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J Sch Health. 2010 Aug;80(8):399-410. doi: 10.1111/j.1746-1561.2010.00520.x.

Relationships between youth sport participation and selected health risk behaviors from 1999 to 2007.

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  • 1Division of Adolescent Health and Medicine, Department of Pediatrics, University of Minnesota, 717 Delaware St. SE, 3rd Floor West, Minneapolis, MN 55414, USA.



How adolescents spend their out-of-school time represents one of the most important factors for predicting positive youth development. Sport participation relates to many beneficial outcomes. However, current economic conditions threaten high school sport programs around the United States. This investigation examined relationships by year between sport participation and numerous health risk behaviors among high school students.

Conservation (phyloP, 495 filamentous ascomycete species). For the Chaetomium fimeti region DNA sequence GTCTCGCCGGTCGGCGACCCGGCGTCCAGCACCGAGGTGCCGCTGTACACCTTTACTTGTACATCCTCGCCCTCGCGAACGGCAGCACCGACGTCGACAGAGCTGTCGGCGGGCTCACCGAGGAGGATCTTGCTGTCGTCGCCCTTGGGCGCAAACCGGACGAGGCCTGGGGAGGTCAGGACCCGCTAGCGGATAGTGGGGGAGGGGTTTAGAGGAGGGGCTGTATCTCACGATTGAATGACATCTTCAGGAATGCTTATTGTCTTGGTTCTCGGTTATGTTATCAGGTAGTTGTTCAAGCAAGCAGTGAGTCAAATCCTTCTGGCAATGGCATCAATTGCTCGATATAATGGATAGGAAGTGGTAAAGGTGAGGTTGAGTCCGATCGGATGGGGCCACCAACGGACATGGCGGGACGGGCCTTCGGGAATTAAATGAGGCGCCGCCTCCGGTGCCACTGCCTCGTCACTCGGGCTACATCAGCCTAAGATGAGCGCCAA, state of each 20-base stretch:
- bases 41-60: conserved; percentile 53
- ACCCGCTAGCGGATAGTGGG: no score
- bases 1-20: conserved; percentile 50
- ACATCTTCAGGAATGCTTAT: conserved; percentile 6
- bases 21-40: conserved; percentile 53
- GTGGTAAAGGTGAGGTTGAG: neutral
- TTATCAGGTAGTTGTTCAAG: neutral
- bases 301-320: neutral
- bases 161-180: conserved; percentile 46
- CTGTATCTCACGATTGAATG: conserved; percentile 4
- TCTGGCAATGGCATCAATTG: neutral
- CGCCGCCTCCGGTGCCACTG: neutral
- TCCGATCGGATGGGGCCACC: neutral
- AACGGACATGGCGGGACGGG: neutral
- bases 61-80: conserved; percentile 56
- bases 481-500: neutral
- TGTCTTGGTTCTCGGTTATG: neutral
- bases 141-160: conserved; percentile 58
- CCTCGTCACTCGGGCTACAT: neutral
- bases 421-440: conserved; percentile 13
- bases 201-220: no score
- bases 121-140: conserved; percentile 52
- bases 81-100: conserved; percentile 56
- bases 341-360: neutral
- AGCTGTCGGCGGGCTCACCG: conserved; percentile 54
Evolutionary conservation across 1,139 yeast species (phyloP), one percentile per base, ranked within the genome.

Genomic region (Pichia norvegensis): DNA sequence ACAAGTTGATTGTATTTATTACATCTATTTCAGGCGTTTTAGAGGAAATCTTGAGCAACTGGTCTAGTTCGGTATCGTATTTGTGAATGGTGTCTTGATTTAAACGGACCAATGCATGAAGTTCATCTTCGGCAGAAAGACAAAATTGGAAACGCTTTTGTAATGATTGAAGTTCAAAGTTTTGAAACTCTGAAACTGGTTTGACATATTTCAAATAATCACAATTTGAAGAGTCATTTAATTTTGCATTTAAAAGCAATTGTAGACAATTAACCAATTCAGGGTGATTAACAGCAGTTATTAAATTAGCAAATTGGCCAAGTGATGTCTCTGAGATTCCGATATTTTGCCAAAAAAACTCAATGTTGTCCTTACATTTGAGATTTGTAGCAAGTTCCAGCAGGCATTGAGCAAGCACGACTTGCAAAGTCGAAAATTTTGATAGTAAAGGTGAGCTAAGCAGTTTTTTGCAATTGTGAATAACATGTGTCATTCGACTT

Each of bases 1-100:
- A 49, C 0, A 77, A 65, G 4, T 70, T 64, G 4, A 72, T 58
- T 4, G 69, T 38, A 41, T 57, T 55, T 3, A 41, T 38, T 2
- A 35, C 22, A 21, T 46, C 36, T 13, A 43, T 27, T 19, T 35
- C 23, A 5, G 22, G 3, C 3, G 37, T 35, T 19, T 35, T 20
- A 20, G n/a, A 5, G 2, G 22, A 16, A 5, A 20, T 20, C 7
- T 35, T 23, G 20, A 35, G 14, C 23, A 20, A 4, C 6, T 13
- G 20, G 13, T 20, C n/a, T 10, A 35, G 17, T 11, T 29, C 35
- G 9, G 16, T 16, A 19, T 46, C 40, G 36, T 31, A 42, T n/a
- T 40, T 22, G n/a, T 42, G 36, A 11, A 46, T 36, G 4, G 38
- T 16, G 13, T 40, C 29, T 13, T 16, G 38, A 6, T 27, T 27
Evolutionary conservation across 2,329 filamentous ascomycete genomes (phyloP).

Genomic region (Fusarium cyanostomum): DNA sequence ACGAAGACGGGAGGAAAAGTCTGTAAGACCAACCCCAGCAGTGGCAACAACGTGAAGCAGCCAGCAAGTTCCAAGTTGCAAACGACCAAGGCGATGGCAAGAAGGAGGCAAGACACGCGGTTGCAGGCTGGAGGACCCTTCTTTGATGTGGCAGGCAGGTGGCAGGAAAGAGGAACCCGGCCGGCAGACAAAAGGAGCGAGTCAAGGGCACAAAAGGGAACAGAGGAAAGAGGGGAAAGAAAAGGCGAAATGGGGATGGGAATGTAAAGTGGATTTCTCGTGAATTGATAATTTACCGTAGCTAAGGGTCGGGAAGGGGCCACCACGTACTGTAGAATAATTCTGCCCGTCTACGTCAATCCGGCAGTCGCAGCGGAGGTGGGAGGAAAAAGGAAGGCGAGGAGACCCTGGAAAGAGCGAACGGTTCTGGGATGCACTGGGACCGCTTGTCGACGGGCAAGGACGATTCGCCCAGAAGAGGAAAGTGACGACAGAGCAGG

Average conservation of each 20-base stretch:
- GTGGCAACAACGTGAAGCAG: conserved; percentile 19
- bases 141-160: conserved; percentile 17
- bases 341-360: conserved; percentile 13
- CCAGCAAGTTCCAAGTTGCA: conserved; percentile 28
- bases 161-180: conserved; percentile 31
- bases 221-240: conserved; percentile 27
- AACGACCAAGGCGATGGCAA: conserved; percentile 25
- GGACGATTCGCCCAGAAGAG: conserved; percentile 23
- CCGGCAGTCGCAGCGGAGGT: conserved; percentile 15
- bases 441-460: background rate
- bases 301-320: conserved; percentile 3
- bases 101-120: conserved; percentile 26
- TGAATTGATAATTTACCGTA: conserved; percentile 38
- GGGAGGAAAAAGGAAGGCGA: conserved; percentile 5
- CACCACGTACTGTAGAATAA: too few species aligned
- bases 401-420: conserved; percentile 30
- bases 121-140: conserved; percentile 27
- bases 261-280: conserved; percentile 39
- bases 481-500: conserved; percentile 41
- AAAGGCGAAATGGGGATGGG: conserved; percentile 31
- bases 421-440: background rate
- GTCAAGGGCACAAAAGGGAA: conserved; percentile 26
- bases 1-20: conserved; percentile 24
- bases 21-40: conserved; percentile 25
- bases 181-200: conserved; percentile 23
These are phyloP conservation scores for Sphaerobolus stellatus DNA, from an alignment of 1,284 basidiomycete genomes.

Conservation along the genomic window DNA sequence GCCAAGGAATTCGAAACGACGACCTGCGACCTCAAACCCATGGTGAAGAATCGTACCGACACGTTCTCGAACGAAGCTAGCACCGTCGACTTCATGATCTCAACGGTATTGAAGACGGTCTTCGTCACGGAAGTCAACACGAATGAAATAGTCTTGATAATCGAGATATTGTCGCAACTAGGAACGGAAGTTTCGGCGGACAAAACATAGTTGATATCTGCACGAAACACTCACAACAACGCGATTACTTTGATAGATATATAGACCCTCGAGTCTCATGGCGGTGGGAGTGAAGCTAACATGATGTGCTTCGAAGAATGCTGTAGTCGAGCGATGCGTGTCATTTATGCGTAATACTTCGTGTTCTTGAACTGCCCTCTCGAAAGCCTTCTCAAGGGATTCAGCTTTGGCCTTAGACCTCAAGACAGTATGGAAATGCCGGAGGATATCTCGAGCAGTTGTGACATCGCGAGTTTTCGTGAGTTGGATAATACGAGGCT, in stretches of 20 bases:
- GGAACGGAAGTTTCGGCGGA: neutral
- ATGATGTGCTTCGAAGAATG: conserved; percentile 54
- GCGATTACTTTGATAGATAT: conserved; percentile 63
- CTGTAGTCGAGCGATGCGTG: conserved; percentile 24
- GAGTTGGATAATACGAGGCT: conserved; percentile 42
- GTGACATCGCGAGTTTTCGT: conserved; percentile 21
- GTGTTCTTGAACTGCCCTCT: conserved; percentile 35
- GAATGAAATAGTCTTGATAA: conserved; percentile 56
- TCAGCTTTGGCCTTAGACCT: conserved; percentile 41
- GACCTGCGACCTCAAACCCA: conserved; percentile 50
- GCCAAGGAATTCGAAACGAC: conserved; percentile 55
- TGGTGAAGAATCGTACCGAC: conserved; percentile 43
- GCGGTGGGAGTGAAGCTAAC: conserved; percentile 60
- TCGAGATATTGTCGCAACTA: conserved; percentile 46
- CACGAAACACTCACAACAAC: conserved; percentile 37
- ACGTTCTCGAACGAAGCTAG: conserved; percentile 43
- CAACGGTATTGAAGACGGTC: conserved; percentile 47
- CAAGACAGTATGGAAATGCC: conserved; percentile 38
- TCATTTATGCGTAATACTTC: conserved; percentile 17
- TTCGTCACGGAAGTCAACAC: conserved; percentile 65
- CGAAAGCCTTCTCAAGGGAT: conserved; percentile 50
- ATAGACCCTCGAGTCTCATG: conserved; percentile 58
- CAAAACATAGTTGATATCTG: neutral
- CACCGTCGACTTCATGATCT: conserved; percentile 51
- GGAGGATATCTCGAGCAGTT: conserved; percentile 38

Data were derived from the Centers for Disease Control and Prevention's Youth Risk Behavior Surveys administered every 2 years from 1999 through 2007. Items assessed were sport participation, vigorous physical activity, dietary habits, weight loss, sexual activity, interpersonal violence and suicidality, and substance use. Multiple logistic regression analyses were used to examine relationships between sport participation and each health behavior. Interaction effects tested whether relationships varied by year, sex, age, and/or race/ethnicity.


Analyses revealed some consistencies across years in relationships between sport participation and health risk behaviors for both sexes. However, most relationships varied by race/ethnicity. Among White students, sport participation related to multiple positive health behaviors. Conversely, African American, Hispanic, and Other athletes showed fewer positive health behaviors and some negative behaviors.


Findings suggest that participation in organized sports affords many health benefits to most adolescents, but relates to some negative health behaviors in certain subgroups. Information regarding sport participation and health risk behaviors among subgroups across years can inform school policy, practice, and future research.

[PubMed - indexed for MEDLINE]
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